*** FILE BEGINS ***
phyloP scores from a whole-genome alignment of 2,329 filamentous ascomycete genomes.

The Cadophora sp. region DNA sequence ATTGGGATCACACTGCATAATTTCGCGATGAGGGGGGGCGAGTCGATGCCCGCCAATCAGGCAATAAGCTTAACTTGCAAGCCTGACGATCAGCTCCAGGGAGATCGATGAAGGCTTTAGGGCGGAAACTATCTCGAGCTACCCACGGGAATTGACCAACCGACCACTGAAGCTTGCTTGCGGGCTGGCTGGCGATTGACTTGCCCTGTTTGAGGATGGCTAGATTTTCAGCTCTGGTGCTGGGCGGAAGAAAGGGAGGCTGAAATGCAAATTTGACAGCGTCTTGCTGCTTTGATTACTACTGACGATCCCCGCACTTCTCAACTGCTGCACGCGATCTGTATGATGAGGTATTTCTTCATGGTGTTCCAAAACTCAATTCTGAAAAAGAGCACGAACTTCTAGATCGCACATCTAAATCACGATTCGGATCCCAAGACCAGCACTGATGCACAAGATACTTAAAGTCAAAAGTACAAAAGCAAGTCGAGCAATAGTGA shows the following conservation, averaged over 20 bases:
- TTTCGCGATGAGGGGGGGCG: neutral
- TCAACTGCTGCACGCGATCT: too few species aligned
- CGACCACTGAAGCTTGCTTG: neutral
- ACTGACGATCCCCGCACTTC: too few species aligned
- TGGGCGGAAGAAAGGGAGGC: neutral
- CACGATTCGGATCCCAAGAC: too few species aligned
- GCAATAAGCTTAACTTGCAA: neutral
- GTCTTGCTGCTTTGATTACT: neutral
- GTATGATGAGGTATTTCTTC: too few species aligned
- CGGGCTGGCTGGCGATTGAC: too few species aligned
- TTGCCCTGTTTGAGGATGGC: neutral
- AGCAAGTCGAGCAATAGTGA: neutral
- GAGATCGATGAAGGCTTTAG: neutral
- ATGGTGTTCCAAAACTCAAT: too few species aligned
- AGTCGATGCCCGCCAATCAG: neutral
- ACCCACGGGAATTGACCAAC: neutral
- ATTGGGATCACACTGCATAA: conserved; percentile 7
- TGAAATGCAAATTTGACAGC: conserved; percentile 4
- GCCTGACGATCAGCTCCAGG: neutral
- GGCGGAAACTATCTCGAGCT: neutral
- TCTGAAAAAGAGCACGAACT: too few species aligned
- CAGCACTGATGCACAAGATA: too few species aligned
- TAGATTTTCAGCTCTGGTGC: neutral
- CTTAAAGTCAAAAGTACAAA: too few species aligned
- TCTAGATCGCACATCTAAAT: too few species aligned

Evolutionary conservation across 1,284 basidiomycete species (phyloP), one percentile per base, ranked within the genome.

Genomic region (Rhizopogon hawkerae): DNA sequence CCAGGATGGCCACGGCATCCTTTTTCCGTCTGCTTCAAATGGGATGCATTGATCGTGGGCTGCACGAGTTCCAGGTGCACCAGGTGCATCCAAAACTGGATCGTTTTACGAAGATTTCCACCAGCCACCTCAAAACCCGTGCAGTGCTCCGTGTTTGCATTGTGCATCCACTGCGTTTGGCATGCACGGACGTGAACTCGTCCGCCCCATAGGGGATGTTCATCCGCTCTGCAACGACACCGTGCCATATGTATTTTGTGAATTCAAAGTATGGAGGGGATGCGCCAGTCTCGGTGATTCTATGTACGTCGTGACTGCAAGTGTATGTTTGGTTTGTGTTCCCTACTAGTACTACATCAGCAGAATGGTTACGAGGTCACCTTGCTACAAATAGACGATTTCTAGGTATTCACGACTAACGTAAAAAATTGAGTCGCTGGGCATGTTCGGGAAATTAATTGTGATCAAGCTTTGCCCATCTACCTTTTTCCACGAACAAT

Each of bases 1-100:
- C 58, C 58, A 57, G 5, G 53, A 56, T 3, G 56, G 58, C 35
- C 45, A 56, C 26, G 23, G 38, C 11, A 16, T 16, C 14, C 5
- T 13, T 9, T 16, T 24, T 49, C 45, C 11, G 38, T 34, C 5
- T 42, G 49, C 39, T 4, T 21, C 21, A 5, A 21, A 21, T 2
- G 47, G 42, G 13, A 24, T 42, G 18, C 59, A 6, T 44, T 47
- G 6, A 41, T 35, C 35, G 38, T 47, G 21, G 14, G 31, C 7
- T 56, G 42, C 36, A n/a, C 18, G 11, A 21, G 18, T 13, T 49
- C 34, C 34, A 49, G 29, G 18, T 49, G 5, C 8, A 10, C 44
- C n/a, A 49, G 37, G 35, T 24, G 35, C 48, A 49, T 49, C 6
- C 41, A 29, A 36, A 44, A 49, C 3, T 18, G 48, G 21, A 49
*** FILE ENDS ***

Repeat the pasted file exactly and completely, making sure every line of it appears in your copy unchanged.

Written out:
phyloP scores from a whole-genome alignment of 2,329 filamentous ascomycete genomes.

The Cadophora sp. region DNA sequence ATTGGGATCACACTGCATAATTTCGCGATGAGGGGGGGCGAGTCGATGCCCGCCAATCAGGCAATAAGCTTAACTTGCAAGCCTGACGATCAGCTCCAGGGAGATCGATGAAGGCTTTAGGGCGGAAACTATCTCGAGCTACCCACGGGAATTGACCAACCGACCACTGAAGCTTGCTTGCGGGCTGGCTGGCGATTGACTTGCCCTGTTTGAGGATGGCTAGATTTTCAGCTCTGGTGCTGGGCGGAAGAAAGGGAGGCTGAAATGCAAATTTGACAGCGTCTTGCTGCTTTGATTACTACTGACGATCCCCGCACTTCTCAACTGCTGCACGCGATCTGTATGATGAGGTATTTCTTCATGGTGTTCCAAAACTCAATTCTGAAAAAGAGCACGAACTTCTAGATCGCACATCTAAATCACGATTCGGATCCCAAGACCAGCACTGATGCACAAGATACTTAAAGTCAAAAGTACAAAAGCAAGTCGAGCAATAGTGA shows the following conservation, averaged over 20 bases:
- TTTCGCGATGAGGGGGGGCG: neutral
- TCAACTGCTGCACGCGATCT: too few species aligned
- CGACCACTGAAGCTTGCTTG: neutral
- ACTGACGATCCCCGCACTTC: too few species aligned
- TGGGCGGAAGAAAGGGAGGC: neutral
- CACGATTCGGATCCCAAGAC: too few species aligned
- GCAATAAGCTTAACTTGCAA: neutral
- GTCTTGCTGCTTTGATTACT: neutral
- GTATGATGAGGTATTTCTTC: too few species aligned
- CGGGCTGGCTGGCGATTGAC: too few species aligned
- TTGCCCTGTTTGAGGATGGC: neutral
- AGCAAGTCGAGCAATAGTGA: neutral
- GAGATCGATGAAGGCTTTAG: neutral
- ATGGTGTTCCAAAACTCAAT: too few species aligned
- AGTCGATGCCCGCCAATCAG: neutral
- ACCCACGGGAATTGACCAAC: neutral
- ATTGGGATCACACTGCATAA: conserved; percentile 7
- TGAAATGCAAATTTGACAGC: conserved; percentile 4
- GCCTGACGATCAGCTCCAGG: neutral
- GGCGGAAACTATCTCGAGCT: neutral
- TCTGAAAAAGAGCACGAACT: too few species aligned
- CAGCACTGATGCACAAGATA: too few species aligned
- TAGATTTTCAGCTCTGGTGC: neutral
- CTTAAAGTCAAAAGTACAAA: too few species aligned
- TCTAGATCGCACATCTAAAT: too few species aligned

Evolutionary conservation across 1,284 basidiomycete species (phyloP), one percentile per base, ranked within the genome.

Genomic region (Rhizopogon hawkerae): DNA sequence CCAGGATGGCCACGGCATCCTTTTTCCGTCTGCTTCAAATGGGATGCATTGATCGTGGGCTGCACGAGTTCCAGGTGCACCAGGTGCATCCAAAACTGGATCGTTTTACGAAGATTTCCACCAGCCACCTCAAAACCCGTGCAGTGCTCCGTGTTTGCATTGTGCATCCACTGCGTTTGGCATGCACGGACGTGAACTCGTCCGCCCCATAGGGGATGTTCATCCGCTCTGCAACGACACCGTGCCATATGTATTTTGTGAATTCAAAGTATGGAGGGGATGCGCCAGTCTCGGTGATTCTATGTACGTCGTGACTGCAAGTGTATGTTTGGTTTGTGTTCCCTACTAGTACTACATCAGCAGAATGGTTACGAGGTCACCTTGCTACAAATAGACGATTTCTAGGTATTCACGACTAACGTAAAAAATTGAGTCGCTGGGCATGTTCGGGAAATTAATTGTGATCAAGCTTTGCCCATCTACCTTTTTCCACGAACAAT

Each of bases 1-100:
- C 58, C 58, A 57, G 5, G 53, A 56, T 3, G 56, G 58, C 35
- C 45, A 56, C 26, G 23, G 38, C 11, A 16, T 16, C 14, C 5
- T 13, T 9, T 16, T 24, T 49, C 45, C 11, G 38, T 34, C 5
- T 42, G 49, C 39, T 4, T 21, C 21, A 5, A 21, A 21, T 2
- G 47, G 42, G 13, A 24, T 42, G 18, C 59, A 6, T 44, T 47
- G 6, A 41, T 35, C 35, G 38, T 47, G 21, G 14, G 31, C 7
- T 56, G 42, C 36, A n/a, C 18, G 11, A 21, G 18, T 13, T 49
- C 34, C 34, A 49, G 29, G 18, T 49, G 5, C 8, A 10, C 44
- C n/a, A 49, G 37, G 35, T 24, G 35, C 48, A 49, T 49, C 6
- C 41, A 29, A 36, A 44, A 49, C 3, T 18, G 48, G 21, A 49